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Hi CW. I use ProAc Tablette 50 Signatures, which are small mini monitors and very my listening between nearfield and a bit further back. I don't know if there are any secrets to nearfield listening. I'm still learning myself.
In general I prefer sitting back a ways because I like the soundstage pushed back a bit, but there are times when I scoot my rolling listening chair up and have some fun. In nearfield I feel the the soundstage grows in width, and the center locks in much better. Sitting further back, the stage is deeper and I feel overall more relaxed. My speakers are pretty easy to drive, so that helps quite a bit. I noticed with past solid state systems, that at lower volumes, the midrange seemed to get sucked out, but now that I'm using a tube preamp I don't experience this. It may have nothing to do with tube vs. SS, maybe just the gear I was comparing.
Yes, I'm able to lower the volume in nearfield, but I hate being so close to my gear. It's just a matter of personal preference. Many people prefer listening up close and personal. I'm just not one of them. Good luck!
I listen exclusively in the nearfield due to the size of my listening room. I recommend setting your system up along the long side of the wall. This has been very sucessfull in my room and allows the soundstage to open up since the speakers are not as close to the corners/walls. I too listen at lower volume late at night and after changing out many pieces of gear throughout the years I am currently most satisfied with my 45 watt Audio Research VT-50 driving my ProAc 1SC's. Good luck!
Hmmmmmm.......interesting that we have two votes already for Proacs.
Would anyone vote for electrostatics for low volume magic?
I recently heard the new Quads being played through Quad amps and thought they sounded pretty good, if not very punchy.
As mentioned in my other posts, I am a Magneplanar fan and look forward to soon receiving a newly restored pair of Tympani IVs but maggies do sound better cranked up a bit, in my experience...
Any other ideas?
I use two sets of speakers that while both planar, couldn't be more different in their presentation. My heavily modified Maggie MGIIIA's sound wonderfull cranked, with a huge and dimensional soundstage. But for near-field magic and intimacy at lower volumes, I have heard nothing that equals my Stax F-81 electrostatics. Also fabulous soundstage, but much smaller, and arguably more realistic than the Maggies'; with a midrange purity that is approached only by the original Quads in my experience, and fast, fast, fast.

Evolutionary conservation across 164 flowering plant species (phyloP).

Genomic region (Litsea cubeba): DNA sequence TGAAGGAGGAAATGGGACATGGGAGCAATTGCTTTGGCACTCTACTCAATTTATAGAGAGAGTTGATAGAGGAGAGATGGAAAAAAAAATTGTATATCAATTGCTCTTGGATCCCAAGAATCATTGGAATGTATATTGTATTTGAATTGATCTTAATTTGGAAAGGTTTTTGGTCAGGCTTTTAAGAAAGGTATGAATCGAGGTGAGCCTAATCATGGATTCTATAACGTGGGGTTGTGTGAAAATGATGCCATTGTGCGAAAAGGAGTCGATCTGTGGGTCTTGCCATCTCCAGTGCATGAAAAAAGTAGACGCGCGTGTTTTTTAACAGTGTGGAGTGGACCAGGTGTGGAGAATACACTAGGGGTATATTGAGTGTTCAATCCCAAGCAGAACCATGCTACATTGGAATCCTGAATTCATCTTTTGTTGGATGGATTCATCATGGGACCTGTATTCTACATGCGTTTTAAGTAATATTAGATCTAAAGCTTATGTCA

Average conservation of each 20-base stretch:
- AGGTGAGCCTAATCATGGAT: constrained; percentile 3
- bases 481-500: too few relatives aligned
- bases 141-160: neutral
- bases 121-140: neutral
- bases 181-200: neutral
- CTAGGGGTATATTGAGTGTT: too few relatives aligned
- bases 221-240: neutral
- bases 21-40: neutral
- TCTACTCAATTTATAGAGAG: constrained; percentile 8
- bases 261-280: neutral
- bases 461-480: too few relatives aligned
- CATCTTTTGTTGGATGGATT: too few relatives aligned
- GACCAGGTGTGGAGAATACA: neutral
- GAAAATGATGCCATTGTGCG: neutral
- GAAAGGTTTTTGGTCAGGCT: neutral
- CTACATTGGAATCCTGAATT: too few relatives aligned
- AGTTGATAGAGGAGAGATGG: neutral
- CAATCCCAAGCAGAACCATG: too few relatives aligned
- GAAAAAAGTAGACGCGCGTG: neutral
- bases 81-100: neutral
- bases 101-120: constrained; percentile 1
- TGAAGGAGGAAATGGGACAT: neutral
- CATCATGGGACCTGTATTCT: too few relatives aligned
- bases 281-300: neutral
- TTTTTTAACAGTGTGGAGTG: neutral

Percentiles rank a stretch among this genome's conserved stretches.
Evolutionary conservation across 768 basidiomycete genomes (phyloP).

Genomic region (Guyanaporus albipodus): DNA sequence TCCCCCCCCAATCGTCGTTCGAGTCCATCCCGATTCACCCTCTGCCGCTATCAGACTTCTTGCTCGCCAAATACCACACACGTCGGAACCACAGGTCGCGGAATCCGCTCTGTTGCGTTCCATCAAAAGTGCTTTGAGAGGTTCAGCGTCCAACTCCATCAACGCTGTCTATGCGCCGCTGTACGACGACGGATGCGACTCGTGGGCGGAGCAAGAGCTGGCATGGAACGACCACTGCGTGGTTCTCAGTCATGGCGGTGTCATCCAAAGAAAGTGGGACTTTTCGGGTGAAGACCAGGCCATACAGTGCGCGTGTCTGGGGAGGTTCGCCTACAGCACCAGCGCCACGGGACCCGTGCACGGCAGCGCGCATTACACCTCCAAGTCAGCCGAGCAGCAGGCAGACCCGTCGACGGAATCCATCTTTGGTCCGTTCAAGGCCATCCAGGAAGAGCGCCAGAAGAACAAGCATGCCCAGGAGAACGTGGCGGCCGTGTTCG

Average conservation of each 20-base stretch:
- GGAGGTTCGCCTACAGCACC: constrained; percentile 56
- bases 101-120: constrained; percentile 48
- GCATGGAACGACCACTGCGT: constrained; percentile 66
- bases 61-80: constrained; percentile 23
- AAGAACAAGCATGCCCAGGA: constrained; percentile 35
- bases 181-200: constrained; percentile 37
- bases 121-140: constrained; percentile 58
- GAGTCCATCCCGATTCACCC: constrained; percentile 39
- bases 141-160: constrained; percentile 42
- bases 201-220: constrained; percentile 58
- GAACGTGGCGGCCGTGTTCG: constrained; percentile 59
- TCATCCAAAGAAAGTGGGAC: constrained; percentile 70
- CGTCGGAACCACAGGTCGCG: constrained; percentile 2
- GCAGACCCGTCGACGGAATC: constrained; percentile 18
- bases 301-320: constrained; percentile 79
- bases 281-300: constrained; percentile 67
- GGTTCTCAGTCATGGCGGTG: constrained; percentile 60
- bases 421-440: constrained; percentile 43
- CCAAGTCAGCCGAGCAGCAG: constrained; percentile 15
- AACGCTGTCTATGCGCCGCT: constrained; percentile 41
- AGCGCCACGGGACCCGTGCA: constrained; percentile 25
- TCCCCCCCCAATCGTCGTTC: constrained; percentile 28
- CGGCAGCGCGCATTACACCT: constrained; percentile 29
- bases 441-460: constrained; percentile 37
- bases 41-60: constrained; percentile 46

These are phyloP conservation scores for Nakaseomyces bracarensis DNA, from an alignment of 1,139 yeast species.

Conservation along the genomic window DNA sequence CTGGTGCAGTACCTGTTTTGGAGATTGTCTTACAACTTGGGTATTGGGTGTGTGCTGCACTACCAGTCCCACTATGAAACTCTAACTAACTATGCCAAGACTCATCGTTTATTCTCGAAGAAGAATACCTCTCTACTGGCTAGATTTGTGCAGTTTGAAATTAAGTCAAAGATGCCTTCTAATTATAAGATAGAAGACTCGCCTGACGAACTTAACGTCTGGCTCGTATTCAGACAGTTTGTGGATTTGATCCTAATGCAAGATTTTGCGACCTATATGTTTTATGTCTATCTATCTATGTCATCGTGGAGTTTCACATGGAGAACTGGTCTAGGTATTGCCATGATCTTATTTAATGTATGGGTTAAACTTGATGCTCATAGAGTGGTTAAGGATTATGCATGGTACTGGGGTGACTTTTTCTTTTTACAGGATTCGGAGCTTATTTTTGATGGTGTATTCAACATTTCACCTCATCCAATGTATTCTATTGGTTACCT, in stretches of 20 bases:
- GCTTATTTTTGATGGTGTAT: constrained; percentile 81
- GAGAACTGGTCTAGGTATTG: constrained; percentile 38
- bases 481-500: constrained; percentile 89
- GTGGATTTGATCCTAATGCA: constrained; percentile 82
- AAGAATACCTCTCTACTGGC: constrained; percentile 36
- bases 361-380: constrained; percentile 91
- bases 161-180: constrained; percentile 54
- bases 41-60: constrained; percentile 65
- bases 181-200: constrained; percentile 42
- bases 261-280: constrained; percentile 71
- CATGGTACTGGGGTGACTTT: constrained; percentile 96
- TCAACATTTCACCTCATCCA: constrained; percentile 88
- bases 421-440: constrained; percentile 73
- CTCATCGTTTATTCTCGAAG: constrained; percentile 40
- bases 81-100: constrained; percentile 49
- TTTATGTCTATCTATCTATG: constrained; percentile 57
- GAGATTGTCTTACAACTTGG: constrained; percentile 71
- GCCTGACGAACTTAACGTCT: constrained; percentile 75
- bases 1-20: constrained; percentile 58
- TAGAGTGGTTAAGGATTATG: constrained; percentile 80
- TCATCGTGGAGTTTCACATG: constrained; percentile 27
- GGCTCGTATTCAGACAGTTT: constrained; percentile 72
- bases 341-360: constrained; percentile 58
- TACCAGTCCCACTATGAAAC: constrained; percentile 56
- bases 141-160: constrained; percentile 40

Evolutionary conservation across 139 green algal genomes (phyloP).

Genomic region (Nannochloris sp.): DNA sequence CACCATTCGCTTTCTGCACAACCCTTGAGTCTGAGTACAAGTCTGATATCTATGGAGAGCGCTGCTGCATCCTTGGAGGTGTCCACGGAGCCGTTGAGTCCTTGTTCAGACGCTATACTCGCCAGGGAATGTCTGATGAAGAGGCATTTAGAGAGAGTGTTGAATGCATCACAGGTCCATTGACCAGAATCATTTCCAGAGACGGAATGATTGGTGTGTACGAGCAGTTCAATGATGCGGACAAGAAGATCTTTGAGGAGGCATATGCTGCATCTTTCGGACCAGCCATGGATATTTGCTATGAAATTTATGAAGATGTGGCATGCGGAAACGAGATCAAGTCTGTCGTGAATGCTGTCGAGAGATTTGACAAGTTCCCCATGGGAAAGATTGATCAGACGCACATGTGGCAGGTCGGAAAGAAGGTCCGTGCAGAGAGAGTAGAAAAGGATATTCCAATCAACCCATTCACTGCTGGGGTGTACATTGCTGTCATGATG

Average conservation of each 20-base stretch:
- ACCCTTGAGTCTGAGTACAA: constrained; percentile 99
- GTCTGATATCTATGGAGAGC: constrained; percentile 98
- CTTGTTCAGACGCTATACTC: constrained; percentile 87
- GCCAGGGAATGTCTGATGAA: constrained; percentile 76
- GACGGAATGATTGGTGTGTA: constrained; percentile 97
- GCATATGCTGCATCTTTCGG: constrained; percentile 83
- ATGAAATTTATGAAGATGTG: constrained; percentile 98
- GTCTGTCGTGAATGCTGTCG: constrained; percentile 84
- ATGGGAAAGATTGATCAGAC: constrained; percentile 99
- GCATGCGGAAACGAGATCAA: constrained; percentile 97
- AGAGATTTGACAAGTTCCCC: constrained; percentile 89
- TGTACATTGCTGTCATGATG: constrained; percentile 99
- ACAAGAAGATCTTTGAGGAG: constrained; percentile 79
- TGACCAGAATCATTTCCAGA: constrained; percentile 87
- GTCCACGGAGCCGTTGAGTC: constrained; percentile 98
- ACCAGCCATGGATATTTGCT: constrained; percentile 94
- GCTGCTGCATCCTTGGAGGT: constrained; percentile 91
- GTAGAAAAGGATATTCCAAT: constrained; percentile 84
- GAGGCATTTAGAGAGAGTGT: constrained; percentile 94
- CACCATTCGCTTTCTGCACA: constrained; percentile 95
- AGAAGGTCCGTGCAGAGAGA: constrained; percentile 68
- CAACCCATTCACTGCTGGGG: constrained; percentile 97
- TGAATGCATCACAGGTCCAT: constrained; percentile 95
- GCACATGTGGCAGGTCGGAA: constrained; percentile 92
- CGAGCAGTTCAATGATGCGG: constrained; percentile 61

Incidentally, a good friend is also a Timpany IV owner, who has tried a bewildering number of different amplifiers with them. To my ears, the only amps that he has tried that allow the Maggies to not sound hazy and a little veiled at low volumes, have been Jadis monoblocks. Great speakers, nonetheless; and if you want increased transparency at low volumes, I strongly encourage you (if you haven't done so already) to upgrade the crossover caps, and ideally the entire crossover networks. The inprovement in transparency is not subtle.
You might want to try an audiophile speaker instead of the Genelecs, which are considered "professional" monitors. There is a difference between the two. Pro monitors attempt to be very detailed and faithful to the source, where most audiophile speakers attempt to do that same thing in a pleasing way. The monitors are designed for nearfield listening, but they will usually be more clinical sounding. You may also want to try some other brands of pro-monitors. They're a lot like audiophile speakers in the way that they all have different strengths and personalities. The "Genelec Sound" may not be for you. I've seen pro audio sites where people disliked Genelecs, and preferred Audix or Tannoy monitors instead. There are plenty of options.
You might want to try a digital graphic eq. The classic approach for near field is to introduce a 'room curve' which is a 3dB/octave attenuation above 2kHz (some people use 2dB/octave). If they still sound harsh, a reduction at 2kHz (the 'presence' range) might also be necessary. Personally, I wouldn't use Genelecs for near-field monitoring without such an eq.
My suggestion is warm-voiced full-range electrostats. In my experience good electrostats have superb clarity at low volumes, so you can hear everything that's going on. I often listen at 50-60 dB, and I can hear everything that's going on. You want a warm voiced speaker (like the Sound Labs or Original Quads) because the ear has a harder time hearing low frequencies at low volumes. The dipole bass of a full-range electrostat will minimize the amount of bass propagated through walls to bother people; you'll be putting 5 dB less bass out into the environment than with conventional speakers. With tall line-source approximating electrostats like the Sound Labs I sell, the volume falls off more slowly with distance, which would be a slight drawback late at night. The generally point-source approximating Original Quads wouldn't have this problem. The 63's are also a possibility, but the Originals sound sweeter.
So my suggestion for the ultimate late night nirvana speaker would be a pair of Original Quads. To warm them up a bit, shorten the legs so they sit closer to the floor or give them a solid stand to eliminate cancellation between the bottom of the speaker and the floor. And if you want the ultimate in clarity, have Ben Openshaw, aka The Electrostatic Doctor, replace the stock diaphragms with lighter, thinner diaphragms and perhaps even give you dual power supplies, one for the bass panels and one for the treble panel. The only potential disadvantage of the Original Quads in this application is their narrow sweet spot, but for the kind of listening it sounds like you're contemplating that might not be an issue.
Best of luck in your quest!